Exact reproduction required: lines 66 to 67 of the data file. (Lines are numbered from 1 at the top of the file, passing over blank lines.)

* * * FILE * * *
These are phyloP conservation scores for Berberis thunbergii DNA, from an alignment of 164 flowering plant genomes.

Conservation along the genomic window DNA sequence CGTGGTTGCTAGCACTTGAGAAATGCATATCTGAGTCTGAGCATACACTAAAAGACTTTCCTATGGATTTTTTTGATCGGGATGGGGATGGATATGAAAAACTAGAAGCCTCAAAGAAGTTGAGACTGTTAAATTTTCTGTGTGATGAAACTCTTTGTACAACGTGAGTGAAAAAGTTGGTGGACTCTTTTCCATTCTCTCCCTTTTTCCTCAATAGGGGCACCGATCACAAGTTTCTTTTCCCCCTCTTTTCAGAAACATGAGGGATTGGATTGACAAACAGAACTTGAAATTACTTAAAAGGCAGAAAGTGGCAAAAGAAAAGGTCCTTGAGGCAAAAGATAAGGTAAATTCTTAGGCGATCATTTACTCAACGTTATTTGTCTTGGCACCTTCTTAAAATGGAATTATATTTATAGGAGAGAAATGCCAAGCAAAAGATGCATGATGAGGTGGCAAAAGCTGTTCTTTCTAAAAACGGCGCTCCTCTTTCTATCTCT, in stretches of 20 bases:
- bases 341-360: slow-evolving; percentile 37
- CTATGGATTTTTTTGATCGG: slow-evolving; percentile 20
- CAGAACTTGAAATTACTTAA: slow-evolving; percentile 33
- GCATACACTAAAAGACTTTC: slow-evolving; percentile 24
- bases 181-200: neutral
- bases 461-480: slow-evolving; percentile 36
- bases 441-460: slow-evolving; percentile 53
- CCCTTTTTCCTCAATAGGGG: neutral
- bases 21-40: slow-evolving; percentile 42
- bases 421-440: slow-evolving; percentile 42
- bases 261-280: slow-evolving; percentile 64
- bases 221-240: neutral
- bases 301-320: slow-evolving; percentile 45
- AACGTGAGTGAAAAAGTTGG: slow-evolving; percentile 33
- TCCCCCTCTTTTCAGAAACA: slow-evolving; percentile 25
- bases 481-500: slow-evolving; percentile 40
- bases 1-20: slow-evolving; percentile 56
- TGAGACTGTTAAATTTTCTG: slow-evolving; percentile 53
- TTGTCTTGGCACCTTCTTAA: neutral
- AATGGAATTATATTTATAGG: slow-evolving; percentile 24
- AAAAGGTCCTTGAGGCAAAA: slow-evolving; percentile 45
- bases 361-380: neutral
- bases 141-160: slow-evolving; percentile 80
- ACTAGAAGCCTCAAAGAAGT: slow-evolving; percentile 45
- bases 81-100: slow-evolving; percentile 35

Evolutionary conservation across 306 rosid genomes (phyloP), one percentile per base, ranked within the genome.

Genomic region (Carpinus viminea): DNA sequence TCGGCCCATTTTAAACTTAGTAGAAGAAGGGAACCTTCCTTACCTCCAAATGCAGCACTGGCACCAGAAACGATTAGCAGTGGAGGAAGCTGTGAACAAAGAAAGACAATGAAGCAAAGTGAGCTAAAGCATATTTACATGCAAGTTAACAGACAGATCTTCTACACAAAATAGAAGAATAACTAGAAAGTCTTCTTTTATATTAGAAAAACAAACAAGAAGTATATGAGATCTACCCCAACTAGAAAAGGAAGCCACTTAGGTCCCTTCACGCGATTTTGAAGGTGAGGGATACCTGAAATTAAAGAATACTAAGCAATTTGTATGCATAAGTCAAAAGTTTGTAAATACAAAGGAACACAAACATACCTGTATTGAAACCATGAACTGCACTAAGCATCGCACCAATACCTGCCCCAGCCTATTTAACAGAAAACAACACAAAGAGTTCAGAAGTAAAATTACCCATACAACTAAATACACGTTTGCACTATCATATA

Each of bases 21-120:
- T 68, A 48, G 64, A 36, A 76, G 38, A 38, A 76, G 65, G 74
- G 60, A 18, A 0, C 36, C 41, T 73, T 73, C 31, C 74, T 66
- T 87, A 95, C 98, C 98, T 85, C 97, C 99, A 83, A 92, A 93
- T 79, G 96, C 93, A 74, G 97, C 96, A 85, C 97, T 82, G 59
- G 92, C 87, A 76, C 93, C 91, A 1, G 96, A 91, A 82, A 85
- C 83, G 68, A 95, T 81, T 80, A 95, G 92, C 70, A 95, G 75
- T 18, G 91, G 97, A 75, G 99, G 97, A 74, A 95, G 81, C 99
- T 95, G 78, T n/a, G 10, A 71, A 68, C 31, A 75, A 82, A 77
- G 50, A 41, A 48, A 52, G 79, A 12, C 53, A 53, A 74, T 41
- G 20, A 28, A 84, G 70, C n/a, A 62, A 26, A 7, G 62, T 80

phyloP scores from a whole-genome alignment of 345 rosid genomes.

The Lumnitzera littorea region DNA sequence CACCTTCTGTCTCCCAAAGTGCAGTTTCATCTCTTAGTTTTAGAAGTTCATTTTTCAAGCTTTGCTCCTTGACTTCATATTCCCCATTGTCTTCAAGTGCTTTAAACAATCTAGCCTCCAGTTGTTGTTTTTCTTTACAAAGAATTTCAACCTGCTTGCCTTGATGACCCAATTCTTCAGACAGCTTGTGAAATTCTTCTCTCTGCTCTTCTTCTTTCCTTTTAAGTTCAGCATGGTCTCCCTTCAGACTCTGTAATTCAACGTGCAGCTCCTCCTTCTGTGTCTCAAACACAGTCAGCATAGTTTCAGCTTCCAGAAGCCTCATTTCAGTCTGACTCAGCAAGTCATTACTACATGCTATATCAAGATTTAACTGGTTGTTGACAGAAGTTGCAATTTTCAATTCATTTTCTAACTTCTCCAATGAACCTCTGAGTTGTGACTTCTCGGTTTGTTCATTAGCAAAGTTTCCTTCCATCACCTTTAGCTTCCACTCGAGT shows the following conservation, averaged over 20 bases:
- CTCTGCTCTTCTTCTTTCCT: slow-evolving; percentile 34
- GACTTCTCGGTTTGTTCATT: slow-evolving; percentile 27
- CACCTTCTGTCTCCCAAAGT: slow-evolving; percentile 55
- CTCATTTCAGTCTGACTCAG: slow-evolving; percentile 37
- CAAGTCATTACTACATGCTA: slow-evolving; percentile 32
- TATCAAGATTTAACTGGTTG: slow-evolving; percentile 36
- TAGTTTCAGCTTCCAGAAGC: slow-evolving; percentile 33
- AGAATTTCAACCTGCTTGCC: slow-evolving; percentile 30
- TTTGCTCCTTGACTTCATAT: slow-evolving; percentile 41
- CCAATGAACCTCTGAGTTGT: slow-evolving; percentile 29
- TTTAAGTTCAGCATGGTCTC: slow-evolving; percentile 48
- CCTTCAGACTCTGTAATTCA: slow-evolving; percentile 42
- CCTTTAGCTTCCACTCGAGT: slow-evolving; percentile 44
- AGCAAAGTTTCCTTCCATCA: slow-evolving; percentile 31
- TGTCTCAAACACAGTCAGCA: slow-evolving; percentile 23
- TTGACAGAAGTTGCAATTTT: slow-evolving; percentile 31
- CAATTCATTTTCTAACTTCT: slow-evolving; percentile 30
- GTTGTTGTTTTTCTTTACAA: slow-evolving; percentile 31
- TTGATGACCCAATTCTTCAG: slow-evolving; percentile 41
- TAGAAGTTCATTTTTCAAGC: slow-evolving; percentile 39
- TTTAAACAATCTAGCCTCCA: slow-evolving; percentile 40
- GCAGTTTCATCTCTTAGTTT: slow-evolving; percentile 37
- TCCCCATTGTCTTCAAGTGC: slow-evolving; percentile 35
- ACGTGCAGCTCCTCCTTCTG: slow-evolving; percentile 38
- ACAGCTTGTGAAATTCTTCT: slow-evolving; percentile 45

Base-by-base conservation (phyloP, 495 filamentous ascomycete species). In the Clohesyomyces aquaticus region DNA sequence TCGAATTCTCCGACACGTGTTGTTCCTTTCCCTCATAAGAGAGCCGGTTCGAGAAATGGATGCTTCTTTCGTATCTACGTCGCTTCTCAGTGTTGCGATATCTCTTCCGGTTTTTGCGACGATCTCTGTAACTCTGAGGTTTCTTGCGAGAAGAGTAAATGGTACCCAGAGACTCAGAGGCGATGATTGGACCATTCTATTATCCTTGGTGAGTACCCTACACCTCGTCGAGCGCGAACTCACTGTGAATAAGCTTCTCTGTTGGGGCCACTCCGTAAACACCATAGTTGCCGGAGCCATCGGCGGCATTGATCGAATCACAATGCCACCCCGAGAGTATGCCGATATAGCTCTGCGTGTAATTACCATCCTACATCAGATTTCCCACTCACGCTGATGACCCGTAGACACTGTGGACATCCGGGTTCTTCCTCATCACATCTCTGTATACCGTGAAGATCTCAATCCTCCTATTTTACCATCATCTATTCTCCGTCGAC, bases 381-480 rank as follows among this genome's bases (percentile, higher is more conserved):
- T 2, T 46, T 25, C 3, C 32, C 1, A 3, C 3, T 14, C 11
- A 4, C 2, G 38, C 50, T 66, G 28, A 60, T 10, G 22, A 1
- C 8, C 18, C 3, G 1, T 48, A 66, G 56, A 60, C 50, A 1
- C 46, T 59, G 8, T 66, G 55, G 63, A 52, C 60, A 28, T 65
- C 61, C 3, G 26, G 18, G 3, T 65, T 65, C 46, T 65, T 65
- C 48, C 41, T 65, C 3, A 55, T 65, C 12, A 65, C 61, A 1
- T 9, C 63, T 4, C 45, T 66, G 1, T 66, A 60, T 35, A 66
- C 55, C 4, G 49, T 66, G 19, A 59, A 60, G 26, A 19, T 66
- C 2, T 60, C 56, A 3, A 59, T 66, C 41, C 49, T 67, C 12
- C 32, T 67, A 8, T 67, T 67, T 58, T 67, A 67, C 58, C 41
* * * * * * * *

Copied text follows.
- ACGTGCAGCTCCTCCTTCTG: slow-evolving; percentile 38
- ACAGCTTGTGAAATTCTTCT: slow-evolving; percentile 45